Andy McSmith's Diary: Is the revolt against Crispin Blunt by his local party because he's gay? Yes and no

Some local ladies were offended by the way that Blunt’s marriage ended

Crispin Blunt, the Tory MP and former prisons minister, has survived an attempt by worthies in his local party to get rid of him. His opponents in his wealthy Surrey constituency were able to force a ballot which, if it had gone against Mr Blunt, would have prevented him from running again as a Conservative candidate in 2015, but he won. That is not entirely surprising, when he has had public support from David Cameron and most top Tories in the Cabinet.

The executive of the Reigate and Banstead constituency association refused to endorse Blunt as their parliamentary candidate, after he had announced that he is gay. Whether that was cause and effect is fiercely disputed.

Rita Renton, who chairs the Reigate constituency association, has said that it is “absolute rubbish” to suggest that Blunt’s troubles stemmed from his sexuality.

Priscilla Rhodes, another very outspoken local party member, told the Surrey Mirror: “He has got to know the truth – it is nothing to do with him being gay, nothing to do with him being a bad MP in London. Most of the people voted against him because,  locally, he doesn’t do what he should.”

Ms Rhodes is so angry that after 50 years as a party  activist, 25 of them in Walton-on-the-Hill in Surrey, she has resigned  her position as secretary of the local branch. She also had words with Blunt’s wife, Victoria, at a memorial service, wanting to know why she was supporting  her husband.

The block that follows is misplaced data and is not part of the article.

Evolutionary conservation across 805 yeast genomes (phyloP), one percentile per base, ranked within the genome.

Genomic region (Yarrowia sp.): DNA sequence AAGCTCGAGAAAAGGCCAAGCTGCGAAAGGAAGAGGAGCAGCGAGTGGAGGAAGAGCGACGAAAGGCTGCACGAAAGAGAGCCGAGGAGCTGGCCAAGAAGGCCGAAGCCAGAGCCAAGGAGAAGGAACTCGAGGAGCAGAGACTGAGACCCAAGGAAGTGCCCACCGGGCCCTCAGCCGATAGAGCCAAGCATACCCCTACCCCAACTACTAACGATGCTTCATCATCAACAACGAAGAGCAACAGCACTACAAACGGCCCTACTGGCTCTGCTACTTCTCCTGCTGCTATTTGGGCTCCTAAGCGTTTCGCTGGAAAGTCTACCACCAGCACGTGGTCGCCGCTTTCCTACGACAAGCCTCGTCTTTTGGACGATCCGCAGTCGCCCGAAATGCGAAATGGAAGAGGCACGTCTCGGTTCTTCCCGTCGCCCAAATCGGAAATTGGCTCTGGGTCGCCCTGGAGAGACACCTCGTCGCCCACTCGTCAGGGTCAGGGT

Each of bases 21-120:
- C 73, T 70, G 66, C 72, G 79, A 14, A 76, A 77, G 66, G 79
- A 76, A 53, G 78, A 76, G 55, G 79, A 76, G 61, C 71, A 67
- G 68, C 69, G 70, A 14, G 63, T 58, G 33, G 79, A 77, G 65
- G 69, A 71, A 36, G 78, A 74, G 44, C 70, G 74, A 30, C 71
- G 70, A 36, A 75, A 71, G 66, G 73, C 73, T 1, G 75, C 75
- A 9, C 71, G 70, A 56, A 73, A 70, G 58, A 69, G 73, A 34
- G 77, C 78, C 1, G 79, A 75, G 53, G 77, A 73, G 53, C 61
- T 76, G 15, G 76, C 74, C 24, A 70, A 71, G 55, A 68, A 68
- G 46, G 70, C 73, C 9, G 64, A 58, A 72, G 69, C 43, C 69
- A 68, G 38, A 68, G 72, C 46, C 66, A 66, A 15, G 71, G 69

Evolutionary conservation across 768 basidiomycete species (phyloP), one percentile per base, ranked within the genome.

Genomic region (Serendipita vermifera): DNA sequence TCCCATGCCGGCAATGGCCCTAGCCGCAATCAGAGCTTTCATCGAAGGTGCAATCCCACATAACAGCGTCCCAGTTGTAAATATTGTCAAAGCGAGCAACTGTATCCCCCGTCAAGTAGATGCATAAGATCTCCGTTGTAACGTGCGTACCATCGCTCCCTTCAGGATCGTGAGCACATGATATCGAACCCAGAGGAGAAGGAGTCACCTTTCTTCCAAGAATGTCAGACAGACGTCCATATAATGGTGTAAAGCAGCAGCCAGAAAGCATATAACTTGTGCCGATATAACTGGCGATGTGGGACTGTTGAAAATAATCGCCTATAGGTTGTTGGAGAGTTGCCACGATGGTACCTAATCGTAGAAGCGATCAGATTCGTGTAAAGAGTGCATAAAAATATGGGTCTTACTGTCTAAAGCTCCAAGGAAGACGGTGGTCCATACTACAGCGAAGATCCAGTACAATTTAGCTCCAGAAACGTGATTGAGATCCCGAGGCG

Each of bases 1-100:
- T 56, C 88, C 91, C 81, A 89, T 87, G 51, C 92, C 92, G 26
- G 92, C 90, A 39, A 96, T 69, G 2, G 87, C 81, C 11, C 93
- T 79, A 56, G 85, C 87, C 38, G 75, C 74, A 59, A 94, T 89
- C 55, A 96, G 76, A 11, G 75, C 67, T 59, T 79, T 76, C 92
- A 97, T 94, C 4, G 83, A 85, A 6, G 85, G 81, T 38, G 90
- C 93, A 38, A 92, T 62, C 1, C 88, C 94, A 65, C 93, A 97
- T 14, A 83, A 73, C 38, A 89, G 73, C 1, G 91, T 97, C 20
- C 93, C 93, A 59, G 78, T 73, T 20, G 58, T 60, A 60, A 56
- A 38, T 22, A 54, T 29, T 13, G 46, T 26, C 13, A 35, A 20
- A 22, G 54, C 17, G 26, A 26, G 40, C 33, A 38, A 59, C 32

Yesterday, a letter emerged, written by one local party member to another, suggesting that for some of Mr Blunt’s opponents, at least, his sexuality was an issue. Roger Newstead, a Reigate councillor, wrote that “a number of lady members” locally were “very offended” by the manner in which Blunt’s marriage broke down, adding: “There is no doubt in my mind that his very public and totally unnecessary announcement that he was ‘gay’ was the final straw for some.”

So Blunt will be back,  but whether he can patch up the rift in his local party is to be doubted.

When Denis menaced

The former Labour MP Denis MacShane, who has pleaded guilty to false accounting, is the most colourful of the politicians destroyed by the expenses scandal. As he awaits sentence, he might give a thought to a gifted but greedy figure from the 1970s, the Home Secretary, Reggie Maudling, who resigned when the police opened an investigation into his crooked business associate, John Poulson.

After his departure, but while he was still a serving MP, his name cropped up during a BBC radio phone-in, when the caller described him as a “crook”.

That was embarrassing enough for the BBC, which is not supposed to broadcast slanderous remarks, even from listeners. What made it worse was that the voice was recognisably that of a member of staff.

The programme had not been getting enough genuine calls, so a BBC journalist rang in posing as a member of the public and made the careless comment, for which he was sacked.

The caller was a 29-year-old Denis MacShane.

Ed’s Scandinavian secret

“The most controversial aspect of the Ed Balls email story is that there’s someone in Ed Miliband’s office called ‘Torsten’,” the Labour MP Tom Harris tweeted, after reading the story of how the Labour leader’s policy wonk copied a Tory MP into a private email describing dealing with Ed Balls as a “nightmare”.

Torsten Henricson-Bell may be young, Scandinavian and publicity shy, but has not  turned up out of nowhere. He has worked with Miliband for three years.

Baron benefactor

Grant Shapps, Tory Party chairman, has told agematters, the magazine  of Age UK, how he got  into politics. “I called up  my local MP and asked for some advice,” he said. “Twenty-three years later I bumped into that MP – now a Lord – and thanked him.”

Shapps went to school in Watford and the town’s MP from 1979 to 1997 was that master of political intrigue, Tristan Garel-Jones, now Baron Garel Jones, the man credited with levering John Major into No 10 after the fall of Margaret Thatcher.

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